About a year ago, I said to myself, “Gosh, I bet there are people out there who would like to know how much insulin costs in Korea!” And yes, I said that to myself in italics and with great enthusiasm.
And it just so happened that one of my coworkers at the time was a Type 1 diabetic. Hooray, his misery is my gain! I guess? Adam, if you’re reading this, sorry!! Haha. Also, sorry you got canned.
Anyway, during one of our leisurely vape breaks at work, I asked Adam how much he was forking out for the drug that literally keeps him alive.
I jotted down what he told me and then promptly forgot all about writing about the cost of insulin in Korea. As a Type 2 diabetic, insulin isn’t part of my routine, so f**k it, right?!
Well, it turns out there’s at least one person who actually wants to know about the price tag on insulin doses in Korea, and her name is Gabby. She wrote this comment on a recent post I wrote about kimchi jjigae:
I am thoroughly enjoying your blog posts and laughing with my friend, who has been with me throughout my college experience as a diabetic. I have type 1 diabetes and I find your blog SUPER helpful. I’m considering moving to Seoul for a year-long study abroad program and other websites have been vague, at best, but I do know that I would be required to pay for Korean health insurance during my time there. I was wondering if you had any info on a ROUGH estimate on how expensive insulin vials are (or how easy it is to get medical devices for insulin pumps or Continuous Glucose Monitors)? You don’t have to do much digging – it’s fine if you say I have no clue!
Anything you could share, even if it is a joke or a “hell no, I have no idea kid” would be greatly appreciated!!
First of all … thanks, Gabby! I’m really glad you’re getting something out of all the dumb stuff I write on this poor little blog.
And second, I always appreciate it when people take the time to comment. I don’t consider myself a great source of diabetes wisdom, but when questions get asked, I will try to answer them if I can.
So here we are, a year after I pumped poor Adam for info, and thankfully the notes I jotted down are still intact. Here’s exactly what I wrote:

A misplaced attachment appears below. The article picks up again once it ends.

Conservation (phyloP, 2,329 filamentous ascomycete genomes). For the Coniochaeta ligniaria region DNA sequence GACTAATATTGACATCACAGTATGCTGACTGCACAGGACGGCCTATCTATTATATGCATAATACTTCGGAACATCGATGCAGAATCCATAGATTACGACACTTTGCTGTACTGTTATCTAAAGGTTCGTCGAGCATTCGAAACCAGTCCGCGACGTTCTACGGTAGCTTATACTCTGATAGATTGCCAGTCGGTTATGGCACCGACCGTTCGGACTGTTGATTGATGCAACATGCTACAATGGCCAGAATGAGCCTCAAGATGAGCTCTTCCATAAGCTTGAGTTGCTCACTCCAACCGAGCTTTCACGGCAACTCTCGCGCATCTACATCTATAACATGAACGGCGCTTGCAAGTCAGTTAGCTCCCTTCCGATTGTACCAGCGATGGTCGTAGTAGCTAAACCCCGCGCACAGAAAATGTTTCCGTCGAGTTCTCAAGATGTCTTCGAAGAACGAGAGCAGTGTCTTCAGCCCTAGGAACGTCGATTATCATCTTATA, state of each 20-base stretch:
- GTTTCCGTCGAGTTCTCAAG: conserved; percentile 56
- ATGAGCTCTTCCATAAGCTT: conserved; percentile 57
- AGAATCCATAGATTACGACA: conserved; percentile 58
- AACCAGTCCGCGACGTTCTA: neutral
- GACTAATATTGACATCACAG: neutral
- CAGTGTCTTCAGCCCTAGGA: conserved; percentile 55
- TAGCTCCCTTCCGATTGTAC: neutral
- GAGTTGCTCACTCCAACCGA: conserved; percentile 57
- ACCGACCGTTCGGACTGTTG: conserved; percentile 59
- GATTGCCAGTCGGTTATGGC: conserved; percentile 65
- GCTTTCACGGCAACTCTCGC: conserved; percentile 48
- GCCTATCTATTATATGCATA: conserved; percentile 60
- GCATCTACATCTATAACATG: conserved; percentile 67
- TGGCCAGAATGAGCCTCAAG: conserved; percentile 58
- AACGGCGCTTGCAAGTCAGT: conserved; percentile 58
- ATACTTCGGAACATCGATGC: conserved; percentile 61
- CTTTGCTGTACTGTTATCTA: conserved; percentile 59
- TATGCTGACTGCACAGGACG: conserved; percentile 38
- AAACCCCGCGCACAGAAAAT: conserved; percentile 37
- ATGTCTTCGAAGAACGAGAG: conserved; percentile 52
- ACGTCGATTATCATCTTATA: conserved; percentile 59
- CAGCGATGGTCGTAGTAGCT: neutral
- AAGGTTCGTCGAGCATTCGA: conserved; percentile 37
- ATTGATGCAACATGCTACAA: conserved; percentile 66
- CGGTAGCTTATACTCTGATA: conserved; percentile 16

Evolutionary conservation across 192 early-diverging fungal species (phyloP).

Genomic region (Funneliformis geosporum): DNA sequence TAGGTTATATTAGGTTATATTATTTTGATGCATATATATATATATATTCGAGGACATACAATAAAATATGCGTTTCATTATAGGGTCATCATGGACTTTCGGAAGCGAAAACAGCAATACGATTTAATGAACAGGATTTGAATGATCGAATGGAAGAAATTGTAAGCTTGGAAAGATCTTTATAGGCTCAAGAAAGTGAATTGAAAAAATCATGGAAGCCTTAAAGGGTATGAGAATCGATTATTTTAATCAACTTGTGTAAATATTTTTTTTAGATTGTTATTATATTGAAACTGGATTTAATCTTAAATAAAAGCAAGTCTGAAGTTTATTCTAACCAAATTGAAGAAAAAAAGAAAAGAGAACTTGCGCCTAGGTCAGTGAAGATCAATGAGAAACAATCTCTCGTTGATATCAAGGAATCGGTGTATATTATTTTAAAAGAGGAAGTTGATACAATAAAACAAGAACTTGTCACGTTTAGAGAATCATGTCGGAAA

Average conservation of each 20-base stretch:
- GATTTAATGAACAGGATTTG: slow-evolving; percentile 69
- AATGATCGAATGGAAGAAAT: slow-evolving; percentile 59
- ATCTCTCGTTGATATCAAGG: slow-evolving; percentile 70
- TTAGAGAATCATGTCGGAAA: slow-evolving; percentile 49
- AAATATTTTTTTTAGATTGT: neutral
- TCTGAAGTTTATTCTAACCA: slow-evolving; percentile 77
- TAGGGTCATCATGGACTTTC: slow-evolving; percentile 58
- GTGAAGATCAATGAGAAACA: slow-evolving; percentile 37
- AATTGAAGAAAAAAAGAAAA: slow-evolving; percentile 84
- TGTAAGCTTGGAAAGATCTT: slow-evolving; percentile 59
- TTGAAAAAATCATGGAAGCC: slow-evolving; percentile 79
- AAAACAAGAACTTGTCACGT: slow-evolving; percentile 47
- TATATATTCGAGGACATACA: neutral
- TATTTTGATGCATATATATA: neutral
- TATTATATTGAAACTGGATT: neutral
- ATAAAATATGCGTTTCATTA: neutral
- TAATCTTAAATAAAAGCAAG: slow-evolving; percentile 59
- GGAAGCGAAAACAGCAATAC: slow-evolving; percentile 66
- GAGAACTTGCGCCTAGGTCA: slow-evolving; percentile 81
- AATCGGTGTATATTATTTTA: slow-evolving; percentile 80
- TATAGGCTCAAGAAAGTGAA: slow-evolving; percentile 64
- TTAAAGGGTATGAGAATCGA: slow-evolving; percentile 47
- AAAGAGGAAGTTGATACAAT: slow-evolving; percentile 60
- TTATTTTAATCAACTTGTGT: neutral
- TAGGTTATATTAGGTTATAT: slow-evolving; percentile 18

1 pin: $10
1 vial: $4
Doctors will give you insulin
$60-70/mo no insurance
Adam and I used to talk about the insane costs of insulin in the U.S. and how it would be really cool if we could hook up diabetics on “medical tourism” trips with the drugs they need. I believe insulin has to be refrigerated, so Korea’s not really the ideal place for that kind of thing, but you know … we were just shooting the shit.
But that shit-shooting led to the part of our conversation where Adam revealed that doctors in Korea are pretty liberal with their insulin prescriptions.
In other words, you typically don’t need to jump through a lot of hoops (e.g., blood tests and waiting) in order to get an insulin prescription.
You can’t get high on insulin (right?) and there’s not exactly a black market demand for it, so doctors have no need to suspect any foul play when a request is made.
So according to Adam, you can basically walk into almost any doctor’s office, scream I NEED SOME GODDAM INSULIN, and walk out with a prescription.
Unfortunately, I know literally nothing about insulin pumps and Continuous Glucose Monitors. But, assuming insulin costs in Korea haven’t dramatically changed since my talk with Adam, it seems fair to say that insulin in Korea is very, very affordable.
Gabby, I hope you find this information useful! And I don’t know where you’re coming from, but if you’re coming from the U.S., spending a year here while coronavirus (hopefully) goes away is probably a smart idea. Korea is mostly very good at keeping that shit in check. America, not so much. And think of all that deliciously cheap insulin you’ll have access to!
And Adam, I hope you’re doing well and staying totally ripped. If I’m ever in the unfortunate position of having to eat you in order to stay alive, I’m starting with your triceps. They’re so … meaty!